The second mother searches frantically for her boy, not knowing he is right across the street in her neighbor’s house: “She doesn’t know where Santos is, either, but Santos is old enough to take care of himself (though she’s wrong in thinking this – Santos even now is in terrible trouble, Santos, miles away, is calling for her).”

In “Juliet,” a woman has been murdered and a teenaged boy has been arrested. His distraught mother thinks:

“What can you do? Your son, your only boy – whether he killed somebody or not, though he didn’t – is lost to you. He never could have killed anyone. He never even liked horror movies. He was always respectful. He believes in God. And if – though he didn’t! – if he did kill her, that’s one life gone already. Your child used to live in your house, and he has been taken from you, and all you can hope for is that eventually he will be returned. He will already be ruined. The best you can hope for is your ruined boy back in your house.”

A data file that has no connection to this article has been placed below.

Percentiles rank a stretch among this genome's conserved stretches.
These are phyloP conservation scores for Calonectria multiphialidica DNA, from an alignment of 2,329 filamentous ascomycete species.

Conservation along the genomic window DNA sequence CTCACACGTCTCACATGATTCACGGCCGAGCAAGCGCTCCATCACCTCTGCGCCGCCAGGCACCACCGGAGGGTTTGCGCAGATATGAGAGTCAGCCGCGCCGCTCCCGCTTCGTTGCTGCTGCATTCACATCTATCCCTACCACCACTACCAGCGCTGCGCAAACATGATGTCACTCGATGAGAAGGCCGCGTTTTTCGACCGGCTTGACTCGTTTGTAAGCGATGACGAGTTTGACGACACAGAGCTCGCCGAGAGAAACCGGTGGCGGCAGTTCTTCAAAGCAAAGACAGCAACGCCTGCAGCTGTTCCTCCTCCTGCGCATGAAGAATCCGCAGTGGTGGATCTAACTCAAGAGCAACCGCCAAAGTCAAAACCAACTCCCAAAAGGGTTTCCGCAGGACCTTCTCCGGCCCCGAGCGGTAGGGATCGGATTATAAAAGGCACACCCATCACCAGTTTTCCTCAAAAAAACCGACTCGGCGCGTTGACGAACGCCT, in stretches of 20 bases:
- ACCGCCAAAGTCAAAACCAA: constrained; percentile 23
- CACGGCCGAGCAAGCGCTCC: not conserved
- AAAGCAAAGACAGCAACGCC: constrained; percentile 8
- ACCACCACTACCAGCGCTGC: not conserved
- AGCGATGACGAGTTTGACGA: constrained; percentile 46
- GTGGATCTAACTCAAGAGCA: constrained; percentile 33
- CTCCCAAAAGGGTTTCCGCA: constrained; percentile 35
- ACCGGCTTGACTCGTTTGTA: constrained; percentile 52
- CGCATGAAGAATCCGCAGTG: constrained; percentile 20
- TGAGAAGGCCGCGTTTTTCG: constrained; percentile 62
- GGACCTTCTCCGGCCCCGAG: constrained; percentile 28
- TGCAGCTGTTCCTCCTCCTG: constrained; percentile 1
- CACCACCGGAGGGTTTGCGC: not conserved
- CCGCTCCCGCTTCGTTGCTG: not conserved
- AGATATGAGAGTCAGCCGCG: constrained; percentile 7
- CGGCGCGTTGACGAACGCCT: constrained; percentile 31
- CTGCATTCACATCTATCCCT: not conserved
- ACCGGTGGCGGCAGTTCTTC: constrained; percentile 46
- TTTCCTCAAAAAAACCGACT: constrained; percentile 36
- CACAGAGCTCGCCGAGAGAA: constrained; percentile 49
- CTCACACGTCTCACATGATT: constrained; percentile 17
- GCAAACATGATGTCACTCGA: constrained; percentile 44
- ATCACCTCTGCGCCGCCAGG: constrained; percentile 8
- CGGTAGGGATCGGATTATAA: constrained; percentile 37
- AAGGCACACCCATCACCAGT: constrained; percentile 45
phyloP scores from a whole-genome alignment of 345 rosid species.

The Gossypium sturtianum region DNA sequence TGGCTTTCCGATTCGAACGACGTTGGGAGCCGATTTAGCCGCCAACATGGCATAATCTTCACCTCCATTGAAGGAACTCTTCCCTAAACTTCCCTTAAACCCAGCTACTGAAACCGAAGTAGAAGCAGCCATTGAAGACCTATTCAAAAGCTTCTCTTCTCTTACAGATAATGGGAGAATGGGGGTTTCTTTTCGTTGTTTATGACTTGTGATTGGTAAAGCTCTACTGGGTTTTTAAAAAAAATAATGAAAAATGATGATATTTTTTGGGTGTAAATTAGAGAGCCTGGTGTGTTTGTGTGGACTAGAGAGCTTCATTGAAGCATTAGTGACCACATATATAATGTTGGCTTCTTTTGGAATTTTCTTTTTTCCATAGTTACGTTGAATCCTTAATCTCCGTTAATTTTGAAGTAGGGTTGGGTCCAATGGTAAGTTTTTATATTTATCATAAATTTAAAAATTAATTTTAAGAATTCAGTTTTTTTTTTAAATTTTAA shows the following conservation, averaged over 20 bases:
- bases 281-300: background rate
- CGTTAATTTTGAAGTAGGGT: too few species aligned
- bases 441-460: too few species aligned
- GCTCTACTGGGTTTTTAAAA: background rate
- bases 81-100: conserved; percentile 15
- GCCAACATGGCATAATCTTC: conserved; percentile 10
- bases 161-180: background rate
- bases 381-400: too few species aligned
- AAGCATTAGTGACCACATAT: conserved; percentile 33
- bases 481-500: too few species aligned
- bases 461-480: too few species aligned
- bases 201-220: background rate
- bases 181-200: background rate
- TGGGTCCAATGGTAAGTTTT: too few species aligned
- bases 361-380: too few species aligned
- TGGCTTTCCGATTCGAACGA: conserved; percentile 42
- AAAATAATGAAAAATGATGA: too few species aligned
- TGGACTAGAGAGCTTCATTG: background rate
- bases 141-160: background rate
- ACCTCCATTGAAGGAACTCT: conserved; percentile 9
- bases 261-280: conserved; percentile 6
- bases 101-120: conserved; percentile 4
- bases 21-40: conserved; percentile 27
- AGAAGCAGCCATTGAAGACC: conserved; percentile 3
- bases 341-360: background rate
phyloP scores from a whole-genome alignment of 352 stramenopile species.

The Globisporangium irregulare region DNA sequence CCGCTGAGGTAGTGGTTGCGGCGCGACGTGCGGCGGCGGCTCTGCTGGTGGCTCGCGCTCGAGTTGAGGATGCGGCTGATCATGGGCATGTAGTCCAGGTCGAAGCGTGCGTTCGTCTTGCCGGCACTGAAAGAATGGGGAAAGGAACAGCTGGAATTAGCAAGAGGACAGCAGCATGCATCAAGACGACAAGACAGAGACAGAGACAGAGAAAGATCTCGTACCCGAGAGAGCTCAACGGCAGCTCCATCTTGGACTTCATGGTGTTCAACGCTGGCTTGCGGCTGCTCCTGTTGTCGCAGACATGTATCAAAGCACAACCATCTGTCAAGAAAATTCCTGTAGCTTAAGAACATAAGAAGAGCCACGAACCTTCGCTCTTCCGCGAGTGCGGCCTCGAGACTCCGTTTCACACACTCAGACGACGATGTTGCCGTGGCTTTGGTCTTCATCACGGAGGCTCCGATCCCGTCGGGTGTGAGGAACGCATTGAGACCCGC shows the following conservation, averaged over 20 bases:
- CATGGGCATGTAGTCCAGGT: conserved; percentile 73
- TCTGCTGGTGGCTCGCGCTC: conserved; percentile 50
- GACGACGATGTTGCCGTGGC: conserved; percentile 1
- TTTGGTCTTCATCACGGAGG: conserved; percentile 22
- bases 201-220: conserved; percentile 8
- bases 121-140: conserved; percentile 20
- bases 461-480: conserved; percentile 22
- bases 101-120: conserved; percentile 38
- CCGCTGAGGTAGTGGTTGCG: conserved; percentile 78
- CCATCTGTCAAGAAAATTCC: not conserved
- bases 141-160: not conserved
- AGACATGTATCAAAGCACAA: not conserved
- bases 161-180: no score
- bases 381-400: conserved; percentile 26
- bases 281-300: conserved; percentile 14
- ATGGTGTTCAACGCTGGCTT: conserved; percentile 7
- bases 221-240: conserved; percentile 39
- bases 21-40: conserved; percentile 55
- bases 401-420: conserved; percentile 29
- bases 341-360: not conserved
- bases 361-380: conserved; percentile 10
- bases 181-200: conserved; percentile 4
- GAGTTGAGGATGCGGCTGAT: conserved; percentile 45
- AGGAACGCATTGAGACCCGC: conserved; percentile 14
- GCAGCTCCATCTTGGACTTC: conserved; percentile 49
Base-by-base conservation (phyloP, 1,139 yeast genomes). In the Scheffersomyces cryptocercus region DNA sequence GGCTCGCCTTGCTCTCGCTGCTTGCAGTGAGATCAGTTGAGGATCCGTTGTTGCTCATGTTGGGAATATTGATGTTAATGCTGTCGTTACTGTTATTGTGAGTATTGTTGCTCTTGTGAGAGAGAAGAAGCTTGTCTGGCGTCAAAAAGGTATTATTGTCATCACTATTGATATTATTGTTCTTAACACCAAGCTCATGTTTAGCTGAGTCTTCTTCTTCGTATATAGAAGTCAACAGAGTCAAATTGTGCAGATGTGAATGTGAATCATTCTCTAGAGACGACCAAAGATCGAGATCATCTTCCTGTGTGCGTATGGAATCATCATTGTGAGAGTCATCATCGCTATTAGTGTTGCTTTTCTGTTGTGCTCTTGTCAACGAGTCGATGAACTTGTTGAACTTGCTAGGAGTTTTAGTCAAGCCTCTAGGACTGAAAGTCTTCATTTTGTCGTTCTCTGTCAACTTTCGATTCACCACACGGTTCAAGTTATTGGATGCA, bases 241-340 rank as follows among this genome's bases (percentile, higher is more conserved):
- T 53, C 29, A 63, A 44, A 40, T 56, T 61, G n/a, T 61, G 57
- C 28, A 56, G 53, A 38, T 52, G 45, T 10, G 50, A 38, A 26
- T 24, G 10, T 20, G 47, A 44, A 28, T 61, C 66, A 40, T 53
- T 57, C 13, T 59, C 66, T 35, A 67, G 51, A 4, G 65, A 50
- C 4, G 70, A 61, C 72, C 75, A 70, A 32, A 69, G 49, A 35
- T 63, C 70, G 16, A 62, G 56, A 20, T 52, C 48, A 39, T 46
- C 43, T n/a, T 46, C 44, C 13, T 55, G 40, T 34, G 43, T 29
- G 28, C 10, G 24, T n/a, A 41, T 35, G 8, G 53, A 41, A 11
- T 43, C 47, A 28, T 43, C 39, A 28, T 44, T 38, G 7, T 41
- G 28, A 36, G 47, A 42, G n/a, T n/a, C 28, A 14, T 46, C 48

And in “The House of Two Three-Legged Dogs,” an English couple living in France has put their house in their son’s name to protect it from bankruptcy. The son, who was physically abused – an arm repeatedly broken -- by his stepfather, has become an alcoholic and drug addict. He announces that he is going to sell the house which will leave his parents homeless. Despite his bad behavior, everyone loves this son, his father thinks: “Sometimes Tony thought that was Malcolm’s problem, overexposure to the rays of love, a kind of melanoma of the soul.” But he understands his son:

“There was a small part of him that believed he’d sell out every single person he loved, too, if it allowed him to be rid of his obligations of love forever.”

In McCracken’s stories, disaster lurks.

The parents in “Thunderstruck” take their twelve year old to Paris for the summer, in hopes of breaking the cycle of her bad behavior. She seems to blossom there and to become all they’d hoped her to be – until the hospital calls to tell them she has suffered a traumatic and permanent brain injury. While her parents were sleeping, she has gone out, without their knowledge, to drink wine with boys she met in a park and the result is tragic.